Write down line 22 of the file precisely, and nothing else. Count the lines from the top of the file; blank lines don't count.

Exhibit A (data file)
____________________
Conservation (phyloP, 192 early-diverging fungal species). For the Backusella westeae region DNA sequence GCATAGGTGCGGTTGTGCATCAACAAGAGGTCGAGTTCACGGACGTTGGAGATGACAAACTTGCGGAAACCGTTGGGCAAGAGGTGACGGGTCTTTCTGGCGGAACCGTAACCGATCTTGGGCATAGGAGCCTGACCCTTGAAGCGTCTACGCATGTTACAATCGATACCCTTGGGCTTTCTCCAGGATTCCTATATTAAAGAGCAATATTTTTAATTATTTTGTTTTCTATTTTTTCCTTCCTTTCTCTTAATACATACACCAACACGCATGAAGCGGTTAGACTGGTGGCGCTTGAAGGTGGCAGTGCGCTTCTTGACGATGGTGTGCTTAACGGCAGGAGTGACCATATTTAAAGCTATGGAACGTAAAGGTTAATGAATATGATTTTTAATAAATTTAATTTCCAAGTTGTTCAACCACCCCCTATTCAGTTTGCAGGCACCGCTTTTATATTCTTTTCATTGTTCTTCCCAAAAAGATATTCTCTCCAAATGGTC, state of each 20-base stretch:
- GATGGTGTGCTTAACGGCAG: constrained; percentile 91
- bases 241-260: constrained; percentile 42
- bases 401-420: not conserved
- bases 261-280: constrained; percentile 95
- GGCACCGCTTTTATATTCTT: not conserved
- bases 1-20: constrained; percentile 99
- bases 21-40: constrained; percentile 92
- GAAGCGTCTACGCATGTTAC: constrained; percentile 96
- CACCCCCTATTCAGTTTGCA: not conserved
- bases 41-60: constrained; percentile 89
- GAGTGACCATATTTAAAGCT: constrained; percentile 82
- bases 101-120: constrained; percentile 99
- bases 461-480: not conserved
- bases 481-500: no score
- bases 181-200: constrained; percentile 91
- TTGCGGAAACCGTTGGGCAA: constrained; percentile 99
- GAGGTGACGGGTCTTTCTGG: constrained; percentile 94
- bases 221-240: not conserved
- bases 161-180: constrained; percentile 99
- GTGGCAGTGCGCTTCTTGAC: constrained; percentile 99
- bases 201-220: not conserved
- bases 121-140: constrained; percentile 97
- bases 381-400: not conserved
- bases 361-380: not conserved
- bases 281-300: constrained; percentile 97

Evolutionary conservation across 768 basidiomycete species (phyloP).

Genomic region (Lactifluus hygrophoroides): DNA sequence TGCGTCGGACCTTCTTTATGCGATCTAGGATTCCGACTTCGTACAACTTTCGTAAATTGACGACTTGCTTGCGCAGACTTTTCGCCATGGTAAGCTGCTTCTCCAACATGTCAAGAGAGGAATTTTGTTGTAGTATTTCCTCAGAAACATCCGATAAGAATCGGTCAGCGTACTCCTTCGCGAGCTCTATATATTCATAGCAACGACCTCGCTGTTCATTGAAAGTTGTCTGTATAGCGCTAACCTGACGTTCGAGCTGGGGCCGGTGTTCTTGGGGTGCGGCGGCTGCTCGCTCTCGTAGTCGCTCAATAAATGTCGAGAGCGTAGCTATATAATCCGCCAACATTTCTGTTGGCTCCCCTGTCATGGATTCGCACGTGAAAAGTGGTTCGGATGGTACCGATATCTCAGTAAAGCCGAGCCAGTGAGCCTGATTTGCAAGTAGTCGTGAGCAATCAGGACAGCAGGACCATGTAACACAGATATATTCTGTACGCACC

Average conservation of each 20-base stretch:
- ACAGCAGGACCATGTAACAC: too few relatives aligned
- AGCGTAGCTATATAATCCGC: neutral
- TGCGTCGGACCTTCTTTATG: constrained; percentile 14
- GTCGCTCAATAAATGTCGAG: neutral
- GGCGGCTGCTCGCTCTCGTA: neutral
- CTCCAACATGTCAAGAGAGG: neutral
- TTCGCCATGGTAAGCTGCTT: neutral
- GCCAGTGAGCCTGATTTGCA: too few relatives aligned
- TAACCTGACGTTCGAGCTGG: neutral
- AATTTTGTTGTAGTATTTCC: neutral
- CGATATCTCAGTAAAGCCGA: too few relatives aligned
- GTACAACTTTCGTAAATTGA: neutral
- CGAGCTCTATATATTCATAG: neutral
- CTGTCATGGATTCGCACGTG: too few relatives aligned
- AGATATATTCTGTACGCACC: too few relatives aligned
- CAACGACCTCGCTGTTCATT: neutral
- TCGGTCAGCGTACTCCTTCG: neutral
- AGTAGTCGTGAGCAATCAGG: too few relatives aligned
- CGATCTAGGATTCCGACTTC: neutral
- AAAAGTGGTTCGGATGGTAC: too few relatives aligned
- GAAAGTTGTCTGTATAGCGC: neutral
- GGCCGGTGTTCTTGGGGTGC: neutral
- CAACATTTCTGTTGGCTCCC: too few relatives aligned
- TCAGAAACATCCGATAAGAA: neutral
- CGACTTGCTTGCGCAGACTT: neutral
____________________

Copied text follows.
- bases 201-220: not conserved